What’s the Difference?
The only difference between a sexually transmitted disease (STD) and a sexually transmitted infection (STI) is in the meaning of the terms themselves:
STDs, or sexually transmitted diseases, are very common—millions of new cases occur every year in the U.S. STDs are passed onto individuals through sexual activity including vaginal, oral, and anal sex.
STIs, or sexually transmitted infections, is a newer term that many healthcare professionals use to replace STDs. Why? The word “disease” in STD suggests a clear medical problem with obvious signs and symptoms. But several common STDs have no signs or symptoms in the majority of people infected by them. For example, you can be infected by sexually transmitted bacteria like chlamydia or herpes but not have a “disease” with symptoms.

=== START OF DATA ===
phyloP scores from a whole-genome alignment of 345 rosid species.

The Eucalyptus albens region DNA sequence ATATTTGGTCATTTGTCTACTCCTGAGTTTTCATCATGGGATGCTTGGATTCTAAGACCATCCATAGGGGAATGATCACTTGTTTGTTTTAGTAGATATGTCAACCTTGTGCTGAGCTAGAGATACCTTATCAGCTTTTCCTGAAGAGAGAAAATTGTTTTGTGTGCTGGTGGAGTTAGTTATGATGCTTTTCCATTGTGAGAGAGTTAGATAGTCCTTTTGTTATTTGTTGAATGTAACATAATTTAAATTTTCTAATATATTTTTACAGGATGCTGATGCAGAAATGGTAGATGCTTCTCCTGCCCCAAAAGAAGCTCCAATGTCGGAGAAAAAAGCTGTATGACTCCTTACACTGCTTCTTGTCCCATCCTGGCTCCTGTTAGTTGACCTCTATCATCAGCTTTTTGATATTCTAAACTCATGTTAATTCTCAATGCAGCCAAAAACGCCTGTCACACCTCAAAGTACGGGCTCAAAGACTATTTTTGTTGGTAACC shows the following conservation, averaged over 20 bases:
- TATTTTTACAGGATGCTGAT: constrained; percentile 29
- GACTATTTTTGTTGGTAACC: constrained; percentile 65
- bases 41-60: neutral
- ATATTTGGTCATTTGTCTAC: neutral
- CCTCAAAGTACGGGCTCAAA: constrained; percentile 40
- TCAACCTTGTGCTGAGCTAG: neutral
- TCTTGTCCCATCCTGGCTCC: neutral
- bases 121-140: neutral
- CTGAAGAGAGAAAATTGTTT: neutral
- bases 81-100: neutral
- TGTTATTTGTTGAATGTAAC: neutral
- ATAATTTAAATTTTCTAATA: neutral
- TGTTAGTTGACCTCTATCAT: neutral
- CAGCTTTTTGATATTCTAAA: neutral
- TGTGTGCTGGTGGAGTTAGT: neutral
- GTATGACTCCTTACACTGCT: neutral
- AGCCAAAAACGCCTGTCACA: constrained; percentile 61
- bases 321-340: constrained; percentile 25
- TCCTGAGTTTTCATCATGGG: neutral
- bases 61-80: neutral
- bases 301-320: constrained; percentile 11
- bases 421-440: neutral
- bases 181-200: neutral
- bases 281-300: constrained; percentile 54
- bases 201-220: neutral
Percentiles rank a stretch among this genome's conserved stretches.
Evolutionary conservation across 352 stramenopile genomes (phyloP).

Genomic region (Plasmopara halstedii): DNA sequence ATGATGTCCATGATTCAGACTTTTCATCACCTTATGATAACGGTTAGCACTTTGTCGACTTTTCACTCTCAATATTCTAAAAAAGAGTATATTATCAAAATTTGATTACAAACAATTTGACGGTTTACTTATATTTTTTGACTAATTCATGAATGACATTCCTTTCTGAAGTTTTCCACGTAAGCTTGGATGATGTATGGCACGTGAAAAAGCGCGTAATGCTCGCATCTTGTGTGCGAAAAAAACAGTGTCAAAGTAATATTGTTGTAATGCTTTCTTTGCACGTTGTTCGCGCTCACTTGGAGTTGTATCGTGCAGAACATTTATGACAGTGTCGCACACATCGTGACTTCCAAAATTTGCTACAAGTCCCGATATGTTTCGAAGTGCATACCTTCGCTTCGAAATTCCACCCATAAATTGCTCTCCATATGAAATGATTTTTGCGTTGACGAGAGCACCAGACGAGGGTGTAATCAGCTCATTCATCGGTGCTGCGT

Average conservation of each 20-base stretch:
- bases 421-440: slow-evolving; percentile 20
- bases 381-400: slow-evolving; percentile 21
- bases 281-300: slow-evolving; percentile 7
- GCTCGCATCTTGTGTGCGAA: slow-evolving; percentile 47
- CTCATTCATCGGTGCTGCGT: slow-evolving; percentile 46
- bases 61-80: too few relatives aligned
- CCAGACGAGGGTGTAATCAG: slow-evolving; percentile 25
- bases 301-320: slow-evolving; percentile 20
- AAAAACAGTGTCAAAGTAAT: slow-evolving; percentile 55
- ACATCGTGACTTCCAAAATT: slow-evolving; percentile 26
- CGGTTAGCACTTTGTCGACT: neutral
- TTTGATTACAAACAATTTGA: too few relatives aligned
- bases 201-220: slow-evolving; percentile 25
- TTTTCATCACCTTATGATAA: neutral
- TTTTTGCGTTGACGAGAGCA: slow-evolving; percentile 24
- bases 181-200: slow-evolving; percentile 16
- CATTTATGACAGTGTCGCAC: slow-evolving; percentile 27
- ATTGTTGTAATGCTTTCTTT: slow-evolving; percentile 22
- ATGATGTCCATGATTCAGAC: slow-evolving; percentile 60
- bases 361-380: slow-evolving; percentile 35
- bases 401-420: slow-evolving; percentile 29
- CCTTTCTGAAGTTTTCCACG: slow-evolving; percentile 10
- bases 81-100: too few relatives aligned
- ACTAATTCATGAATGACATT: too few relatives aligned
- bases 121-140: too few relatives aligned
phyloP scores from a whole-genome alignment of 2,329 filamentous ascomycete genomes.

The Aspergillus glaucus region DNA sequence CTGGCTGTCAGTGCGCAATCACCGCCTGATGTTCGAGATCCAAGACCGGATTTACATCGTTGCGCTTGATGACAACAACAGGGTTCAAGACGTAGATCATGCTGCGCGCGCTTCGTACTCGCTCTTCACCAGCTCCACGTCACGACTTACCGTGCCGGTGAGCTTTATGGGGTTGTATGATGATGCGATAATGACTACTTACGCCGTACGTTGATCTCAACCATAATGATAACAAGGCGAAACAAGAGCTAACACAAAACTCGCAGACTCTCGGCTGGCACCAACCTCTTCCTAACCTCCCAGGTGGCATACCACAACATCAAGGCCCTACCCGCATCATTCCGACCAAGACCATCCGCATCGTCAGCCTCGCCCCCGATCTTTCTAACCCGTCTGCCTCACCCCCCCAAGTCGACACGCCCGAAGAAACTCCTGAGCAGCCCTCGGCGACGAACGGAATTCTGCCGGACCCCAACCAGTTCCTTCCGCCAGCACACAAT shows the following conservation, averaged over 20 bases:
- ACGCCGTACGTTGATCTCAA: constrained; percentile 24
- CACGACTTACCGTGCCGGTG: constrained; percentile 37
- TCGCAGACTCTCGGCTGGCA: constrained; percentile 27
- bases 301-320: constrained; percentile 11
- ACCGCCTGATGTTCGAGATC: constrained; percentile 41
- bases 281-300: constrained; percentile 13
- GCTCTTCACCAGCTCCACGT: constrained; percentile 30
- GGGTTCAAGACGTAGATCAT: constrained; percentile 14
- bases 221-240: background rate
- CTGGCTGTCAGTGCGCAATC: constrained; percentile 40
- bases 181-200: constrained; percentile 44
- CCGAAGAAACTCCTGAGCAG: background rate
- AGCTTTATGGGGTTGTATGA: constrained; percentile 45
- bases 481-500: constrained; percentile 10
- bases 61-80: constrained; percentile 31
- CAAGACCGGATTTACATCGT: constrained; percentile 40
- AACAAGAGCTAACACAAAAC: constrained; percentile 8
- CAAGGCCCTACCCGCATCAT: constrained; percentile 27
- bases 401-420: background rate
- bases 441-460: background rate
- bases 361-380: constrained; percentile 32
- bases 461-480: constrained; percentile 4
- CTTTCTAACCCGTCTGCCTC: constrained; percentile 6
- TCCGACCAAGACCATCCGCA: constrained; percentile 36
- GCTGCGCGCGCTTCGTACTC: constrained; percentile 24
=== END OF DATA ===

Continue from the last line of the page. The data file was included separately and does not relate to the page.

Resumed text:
The term STD is still used frequently in the healthcare industry, so note that STD/STI are essentially referring to the same thing.